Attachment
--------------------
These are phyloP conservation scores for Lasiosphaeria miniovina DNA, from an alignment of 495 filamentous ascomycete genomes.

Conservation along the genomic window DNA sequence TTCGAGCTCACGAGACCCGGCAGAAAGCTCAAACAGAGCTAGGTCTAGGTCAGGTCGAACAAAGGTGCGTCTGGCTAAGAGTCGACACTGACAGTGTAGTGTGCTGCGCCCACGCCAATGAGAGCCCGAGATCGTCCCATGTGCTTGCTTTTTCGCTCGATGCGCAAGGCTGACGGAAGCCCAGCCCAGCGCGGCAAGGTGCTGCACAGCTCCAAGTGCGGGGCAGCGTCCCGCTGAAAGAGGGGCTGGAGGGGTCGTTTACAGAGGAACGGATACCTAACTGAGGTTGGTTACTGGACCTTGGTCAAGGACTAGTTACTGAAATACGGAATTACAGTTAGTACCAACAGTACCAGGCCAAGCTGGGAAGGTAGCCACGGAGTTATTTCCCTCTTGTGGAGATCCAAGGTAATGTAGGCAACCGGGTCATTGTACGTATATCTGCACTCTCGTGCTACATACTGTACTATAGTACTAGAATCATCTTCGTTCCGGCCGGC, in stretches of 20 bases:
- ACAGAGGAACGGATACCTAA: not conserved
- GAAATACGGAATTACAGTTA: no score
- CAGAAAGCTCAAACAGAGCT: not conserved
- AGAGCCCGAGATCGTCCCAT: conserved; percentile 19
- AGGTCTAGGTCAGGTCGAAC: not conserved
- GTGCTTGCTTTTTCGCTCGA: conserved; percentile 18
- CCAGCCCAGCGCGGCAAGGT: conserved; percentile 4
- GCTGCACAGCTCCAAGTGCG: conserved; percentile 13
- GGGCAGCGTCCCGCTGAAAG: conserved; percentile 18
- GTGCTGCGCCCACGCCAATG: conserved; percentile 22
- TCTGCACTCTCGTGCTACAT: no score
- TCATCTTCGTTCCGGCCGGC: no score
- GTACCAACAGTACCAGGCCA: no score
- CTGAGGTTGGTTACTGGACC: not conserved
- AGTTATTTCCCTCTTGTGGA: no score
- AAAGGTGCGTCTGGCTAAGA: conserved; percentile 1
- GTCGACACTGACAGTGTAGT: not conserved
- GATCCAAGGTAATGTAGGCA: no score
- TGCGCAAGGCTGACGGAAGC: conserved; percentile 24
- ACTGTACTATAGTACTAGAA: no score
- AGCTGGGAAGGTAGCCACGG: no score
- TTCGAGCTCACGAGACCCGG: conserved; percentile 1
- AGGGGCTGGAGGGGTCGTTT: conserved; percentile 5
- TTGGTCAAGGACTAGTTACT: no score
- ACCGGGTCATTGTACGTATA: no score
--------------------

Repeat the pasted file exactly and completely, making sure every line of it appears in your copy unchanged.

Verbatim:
These are phyloP conservation scores for Lasiosphaeria miniovina DNA, from an alignment of 495 filamentous ascomycete genomes.

Conservation along the genomic window DNA sequence TTCGAGCTCACGAGACCCGGCAGAAAGCTCAAACAGAGCTAGGTCTAGGTCAGGTCGAACAAAGGTGCGTCTGGCTAAGAGTCGACACTGACAGTGTAGTGTGCTGCGCCCACGCCAATGAGAGCCCGAGATCGTCCCATGTGCTTGCTTTTTCGCTCGATGCGCAAGGCTGACGGAAGCCCAGCCCAGCGCGGCAAGGTGCTGCACAGCTCCAAGTGCGGGGCAGCGTCCCGCTGAAAGAGGGGCTGGAGGGGTCGTTTACAGAGGAACGGATACCTAACTGAGGTTGGTTACTGGACCTTGGTCAAGGACTAGTTACTGAAATACGGAATTACAGTTAGTACCAACAGTACCAGGCCAAGCTGGGAAGGTAGCCACGGAGTTATTTCCCTCTTGTGGAGATCCAAGGTAATGTAGGCAACCGGGTCATTGTACGTATATCTGCACTCTCGTGCTACATACTGTACTATAGTACTAGAATCATCTTCGTTCCGGCCGGC, in stretches of 20 bases:
- ACAGAGGAACGGATACCTAA: not conserved
- GAAATACGGAATTACAGTTA: no score
- CAGAAAGCTCAAACAGAGCT: not conserved
- AGAGCCCGAGATCGTCCCAT: conserved; percentile 19
- AGGTCTAGGTCAGGTCGAAC: not conserved
- GTGCTTGCTTTTTCGCTCGA: conserved; percentile 18
- CCAGCCCAGCGCGGCAAGGT: conserved; percentile 4
- GCTGCACAGCTCCAAGTGCG: conserved; percentile 13
- GGGCAGCGTCCCGCTGAAAG: conserved; percentile 18
- GTGCTGCGCCCACGCCAATG: conserved; percentile 22
- TCTGCACTCTCGTGCTACAT: no score
- TCATCTTCGTTCCGGCCGGC: no score
- GTACCAACAGTACCAGGCCA: no score
- CTGAGGTTGGTTACTGGACC: not conserved
- AGTTATTTCCCTCTTGTGGA: no score
- AAAGGTGCGTCTGGCTAAGA: conserved; percentile 1
- GTCGACACTGACAGTGTAGT: not conserved
- GATCCAAGGTAATGTAGGCA: no score
- TGCGCAAGGCTGACGGAAGC: conserved; percentile 24
- ACTGTACTATAGTACTAGAA: no score
- AGCTGGGAAGGTAGCCACGG: no score
- TTCGAGCTCACGAGACCCGG: conserved; percentile 1
- AGGGGCTGGAGGGGTCGTTT: conserved; percentile 5
- TTGGTCAAGGACTAGTTACT: no score
- ACCGGGTCATTGTACGTATA: no score